Idris Elba Pushes for Equality in Music with ‘Paid in Full: The Battle For Payback’

Idris Elba’s Green Door Pictures and his wife Sabrina Elba’s Pink Towel have teamed up to release the documentary, Paid in Full: The Battle for Payback.   

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In partnership with CBC and BBC, the two will exploit racism in the music industry. According to Variety, it will highlight Black musicians who have been denied royalties and payments for their work. 

“Far from being a straight music documentary, this series will explore the music industry within a racial context and reflect the history of exploitation within the industry,” shared Tanya Shaw, managing director of Zinc Television, another partner on the project. “It will also major in on conversations of structural racism and those who have worked so hard to expose them.” 

The three-part docuseries will examine the “historical injustice” many notable hitmakers suffered throughout the years. It will chronicle stories about Black pioneers such as Jimi Hendrix, funk legend George Clinton, and Little Richard. They will also compare today’s racial inequality in the music industry with the past.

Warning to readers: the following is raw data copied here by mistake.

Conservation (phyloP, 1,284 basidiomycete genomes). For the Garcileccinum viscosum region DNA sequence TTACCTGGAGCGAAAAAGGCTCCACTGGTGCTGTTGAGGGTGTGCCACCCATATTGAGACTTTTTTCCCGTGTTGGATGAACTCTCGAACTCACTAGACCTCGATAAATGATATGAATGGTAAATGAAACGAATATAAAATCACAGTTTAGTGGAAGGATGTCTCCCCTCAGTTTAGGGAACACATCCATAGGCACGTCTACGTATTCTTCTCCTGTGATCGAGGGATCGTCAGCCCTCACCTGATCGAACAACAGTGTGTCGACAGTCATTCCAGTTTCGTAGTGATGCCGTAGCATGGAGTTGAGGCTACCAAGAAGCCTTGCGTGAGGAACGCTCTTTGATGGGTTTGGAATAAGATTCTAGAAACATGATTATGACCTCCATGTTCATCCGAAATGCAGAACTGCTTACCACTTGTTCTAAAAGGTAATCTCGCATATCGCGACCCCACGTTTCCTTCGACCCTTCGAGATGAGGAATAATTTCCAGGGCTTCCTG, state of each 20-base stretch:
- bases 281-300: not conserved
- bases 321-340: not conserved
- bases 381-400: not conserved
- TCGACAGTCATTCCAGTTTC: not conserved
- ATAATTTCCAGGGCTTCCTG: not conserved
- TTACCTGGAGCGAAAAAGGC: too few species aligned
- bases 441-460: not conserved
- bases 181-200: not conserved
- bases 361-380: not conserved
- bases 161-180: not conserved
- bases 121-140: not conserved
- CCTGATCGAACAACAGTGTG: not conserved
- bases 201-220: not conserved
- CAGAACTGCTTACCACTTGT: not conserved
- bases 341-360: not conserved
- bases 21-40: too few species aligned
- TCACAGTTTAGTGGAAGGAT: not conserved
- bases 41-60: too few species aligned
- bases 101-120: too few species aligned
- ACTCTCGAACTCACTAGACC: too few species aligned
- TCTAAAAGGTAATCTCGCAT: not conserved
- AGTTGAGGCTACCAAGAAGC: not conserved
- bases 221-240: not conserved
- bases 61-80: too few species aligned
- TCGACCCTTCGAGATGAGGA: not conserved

The husband-and-wife duo has called in esteemed filmmaker, MK Asante Jr., and Lawrence Lartey to tackle the challenging topic. Lartey is the director of innovation at the Ravensbourne University London, who has worked closely with President Obama’s foundation on their “My Brother’s Keeper” philanthropic efforts. 

Their main initiative is to bring the critical issue to the forefront and demand change within the entertainment space. Elba, the CEO of Green Door Productions, hopes executives and music giants start to take accountability for their actions. 

“This is a story that touches all of us. It’s about the people who created the soundtracks of our lives in popular music and the pain of their exploitation,” said Elba. “It’s also about bringing the music industry to account for the injustice inflicted on generations of musical talents who have been deprived of their rightful rewards both financially and in terms of status and respect. At the heart of it is the need to make amends – granting acknowledgment and paying back what is due.” 

Jennifer Dettman, executive director of unscripted content at the CBC, said, “We look forward to sharing this important series with audiences in Canada, offering a necessary and in-depth exploration of the structural racism inherent in the music industry and its impact over the decades.” 

They have yet to confirm the premiere date for the highly anticipated documentary. 

Photo by Marcio Machado/Eurasia Sport Images/Getty Images

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